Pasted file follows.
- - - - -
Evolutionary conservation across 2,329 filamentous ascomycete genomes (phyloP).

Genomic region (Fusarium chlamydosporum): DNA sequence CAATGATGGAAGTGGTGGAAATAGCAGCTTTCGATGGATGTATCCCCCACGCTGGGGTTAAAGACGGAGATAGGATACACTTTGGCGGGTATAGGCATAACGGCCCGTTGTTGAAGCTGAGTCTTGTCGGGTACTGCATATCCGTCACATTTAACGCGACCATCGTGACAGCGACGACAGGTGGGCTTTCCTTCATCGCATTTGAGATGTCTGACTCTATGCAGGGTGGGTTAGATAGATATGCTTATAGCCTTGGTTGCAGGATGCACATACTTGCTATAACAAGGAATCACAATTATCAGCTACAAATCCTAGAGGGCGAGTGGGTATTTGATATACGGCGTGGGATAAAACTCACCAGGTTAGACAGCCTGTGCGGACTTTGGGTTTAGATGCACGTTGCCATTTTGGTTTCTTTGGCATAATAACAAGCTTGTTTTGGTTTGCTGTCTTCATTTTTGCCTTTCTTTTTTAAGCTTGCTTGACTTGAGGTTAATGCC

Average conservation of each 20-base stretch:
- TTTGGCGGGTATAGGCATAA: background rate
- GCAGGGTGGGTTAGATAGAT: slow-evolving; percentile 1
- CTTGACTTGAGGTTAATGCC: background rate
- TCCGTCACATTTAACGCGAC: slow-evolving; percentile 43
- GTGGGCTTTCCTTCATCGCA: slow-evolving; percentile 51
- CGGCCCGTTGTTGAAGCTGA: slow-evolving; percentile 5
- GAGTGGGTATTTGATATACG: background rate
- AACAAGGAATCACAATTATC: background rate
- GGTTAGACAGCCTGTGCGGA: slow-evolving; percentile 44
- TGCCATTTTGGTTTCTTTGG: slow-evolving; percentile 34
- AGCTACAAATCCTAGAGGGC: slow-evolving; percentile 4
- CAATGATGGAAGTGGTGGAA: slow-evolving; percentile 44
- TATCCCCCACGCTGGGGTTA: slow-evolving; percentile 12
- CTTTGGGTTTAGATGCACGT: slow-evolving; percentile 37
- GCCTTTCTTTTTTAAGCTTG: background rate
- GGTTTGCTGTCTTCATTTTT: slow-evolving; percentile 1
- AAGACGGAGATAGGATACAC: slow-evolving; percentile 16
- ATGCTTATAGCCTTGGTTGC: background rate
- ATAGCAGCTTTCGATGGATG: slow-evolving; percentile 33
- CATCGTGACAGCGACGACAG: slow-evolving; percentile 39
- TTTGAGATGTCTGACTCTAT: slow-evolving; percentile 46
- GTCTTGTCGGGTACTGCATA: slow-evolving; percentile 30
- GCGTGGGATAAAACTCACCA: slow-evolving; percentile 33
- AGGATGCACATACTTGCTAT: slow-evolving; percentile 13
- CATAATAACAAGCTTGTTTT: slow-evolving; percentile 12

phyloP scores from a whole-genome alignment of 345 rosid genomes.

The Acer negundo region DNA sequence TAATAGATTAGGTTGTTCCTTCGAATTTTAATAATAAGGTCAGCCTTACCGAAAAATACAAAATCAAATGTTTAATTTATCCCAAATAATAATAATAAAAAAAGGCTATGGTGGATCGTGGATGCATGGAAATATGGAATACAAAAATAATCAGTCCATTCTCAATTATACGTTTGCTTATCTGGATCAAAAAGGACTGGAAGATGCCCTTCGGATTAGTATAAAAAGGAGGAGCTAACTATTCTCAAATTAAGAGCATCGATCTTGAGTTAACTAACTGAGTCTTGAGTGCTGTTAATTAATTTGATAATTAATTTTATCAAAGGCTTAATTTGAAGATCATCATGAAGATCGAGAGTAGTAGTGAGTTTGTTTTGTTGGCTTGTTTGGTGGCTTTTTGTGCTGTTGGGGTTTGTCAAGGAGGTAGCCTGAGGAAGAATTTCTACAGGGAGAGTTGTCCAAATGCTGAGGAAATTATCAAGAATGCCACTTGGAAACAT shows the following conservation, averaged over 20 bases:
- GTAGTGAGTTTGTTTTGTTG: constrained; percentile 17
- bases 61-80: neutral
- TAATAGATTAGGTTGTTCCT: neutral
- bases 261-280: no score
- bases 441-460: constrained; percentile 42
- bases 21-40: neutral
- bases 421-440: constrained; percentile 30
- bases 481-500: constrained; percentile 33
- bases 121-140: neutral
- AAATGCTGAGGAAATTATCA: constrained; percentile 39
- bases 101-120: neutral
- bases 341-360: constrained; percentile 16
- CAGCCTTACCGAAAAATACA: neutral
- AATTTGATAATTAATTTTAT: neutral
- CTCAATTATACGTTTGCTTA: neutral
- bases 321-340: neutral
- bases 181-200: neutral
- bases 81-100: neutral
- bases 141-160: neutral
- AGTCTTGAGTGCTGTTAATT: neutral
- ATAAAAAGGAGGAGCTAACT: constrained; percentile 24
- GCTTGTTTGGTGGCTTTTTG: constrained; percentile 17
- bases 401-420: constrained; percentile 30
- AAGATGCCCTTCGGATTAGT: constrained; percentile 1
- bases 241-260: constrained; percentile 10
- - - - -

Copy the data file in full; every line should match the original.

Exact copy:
Evolutionary conservation across 2,329 filamentous ascomycete genomes (phyloP).

Genomic region (Fusarium chlamydosporum): DNA sequence CAATGATGGAAGTGGTGGAAATAGCAGCTTTCGATGGATGTATCCCCCACGCTGGGGTTAAAGACGGAGATAGGATACACTTTGGCGGGTATAGGCATAACGGCCCGTTGTTGAAGCTGAGTCTTGTCGGGTACTGCATATCCGTCACATTTAACGCGACCATCGTGACAGCGACGACAGGTGGGCTTTCCTTCATCGCATTTGAGATGTCTGACTCTATGCAGGGTGGGTTAGATAGATATGCTTATAGCCTTGGTTGCAGGATGCACATACTTGCTATAACAAGGAATCACAATTATCAGCTACAAATCCTAGAGGGCGAGTGGGTATTTGATATACGGCGTGGGATAAAACTCACCAGGTTAGACAGCCTGTGCGGACTTTGGGTTTAGATGCACGTTGCCATTTTGGTTTCTTTGGCATAATAACAAGCTTGTTTTGGTTTGCTGTCTTCATTTTTGCCTTTCTTTTTTAAGCTTGCTTGACTTGAGGTTAATGCC

Average conservation of each 20-base stretch:
- TTTGGCGGGTATAGGCATAA: background rate
- GCAGGGTGGGTTAGATAGAT: slow-evolving; percentile 1
- CTTGACTTGAGGTTAATGCC: background rate
- TCCGTCACATTTAACGCGAC: slow-evolving; percentile 43
- GTGGGCTTTCCTTCATCGCA: slow-evolving; percentile 51
- CGGCCCGTTGTTGAAGCTGA: slow-evolving; percentile 5
- GAGTGGGTATTTGATATACG: background rate
- AACAAGGAATCACAATTATC: background rate
- GGTTAGACAGCCTGTGCGGA: slow-evolving; percentile 44
- TGCCATTTTGGTTTCTTTGG: slow-evolving; percentile 34
- AGCTACAAATCCTAGAGGGC: slow-evolving; percentile 4
- CAATGATGGAAGTGGTGGAA: slow-evolving; percentile 44
- TATCCCCCACGCTGGGGTTA: slow-evolving; percentile 12
- CTTTGGGTTTAGATGCACGT: slow-evolving; percentile 37
- GCCTTTCTTTTTTAAGCTTG: background rate
- GGTTTGCTGTCTTCATTTTT: slow-evolving; percentile 1
- AAGACGGAGATAGGATACAC: slow-evolving; percentile 16
- ATGCTTATAGCCTTGGTTGC: background rate
- ATAGCAGCTTTCGATGGATG: slow-evolving; percentile 33
- CATCGTGACAGCGACGACAG: slow-evolving; percentile 39
- TTTGAGATGTCTGACTCTAT: slow-evolving; percentile 46
- GTCTTGTCGGGTACTGCATA: slow-evolving; percentile 30
- GCGTGGGATAAAACTCACCA: slow-evolving; percentile 33
- AGGATGCACATACTTGCTAT: slow-evolving; percentile 13
- CATAATAACAAGCTTGTTTT: slow-evolving; percentile 12

phyloP scores from a whole-genome alignment of 345 rosid genomes.

The Acer negundo region DNA sequence TAATAGATTAGGTTGTTCCTTCGAATTTTAATAATAAGGTCAGCCTTACCGAAAAATACAAAATCAAATGTTTAATTTATCCCAAATAATAATAATAAAAAAAGGCTATGGTGGATCGTGGATGCATGGAAATATGGAATACAAAAATAATCAGTCCATTCTCAATTATACGTTTGCTTATCTGGATCAAAAAGGACTGGAAGATGCCCTTCGGATTAGTATAAAAAGGAGGAGCTAACTATTCTCAAATTAAGAGCATCGATCTTGAGTTAACTAACTGAGTCTTGAGTGCTGTTAATTAATTTGATAATTAATTTTATCAAAGGCTTAATTTGAAGATCATCATGAAGATCGAGAGTAGTAGTGAGTTTGTTTTGTTGGCTTGTTTGGTGGCTTTTTGTGCTGTTGGGGTTTGTCAAGGAGGTAGCCTGAGGAAGAATTTCTACAGGGAGAGTTGTCCAAATGCTGAGGAAATTATCAAGAATGCCACTTGGAAACAT shows the following conservation, averaged over 20 bases:
- GTAGTGAGTTTGTTTTGTTG: constrained; percentile 17
- bases 61-80: neutral
- TAATAGATTAGGTTGTTCCT: neutral
- bases 261-280: no score
- bases 441-460: constrained; percentile 42
- bases 21-40: neutral
- bases 421-440: constrained; percentile 30
- bases 481-500: constrained; percentile 33
- bases 121-140: neutral
- AAATGCTGAGGAAATTATCA: constrained; percentile 39
- bases 101-120: neutral
- bases 341-360: constrained; percentile 16
- CAGCCTTACCGAAAAATACA: neutral
- AATTTGATAATTAATTTTAT: neutral
- CTCAATTATACGTTTGCTTA: neutral
- bases 321-340: neutral
- bases 181-200: neutral
- bases 81-100: neutral
- bases 141-160: neutral
- AGTCTTGAGTGCTGTTAATT: neutral
- ATAAAAAGGAGGAGCTAACT: constrained; percentile 24
- GCTTGTTTGGTGGCTTTTTG: constrained; percentile 17
- bases 401-420: constrained; percentile 30
- AAGATGCCCTTCGGATTAGT: constrained; percentile 1
- bases 241-260: constrained; percentile 10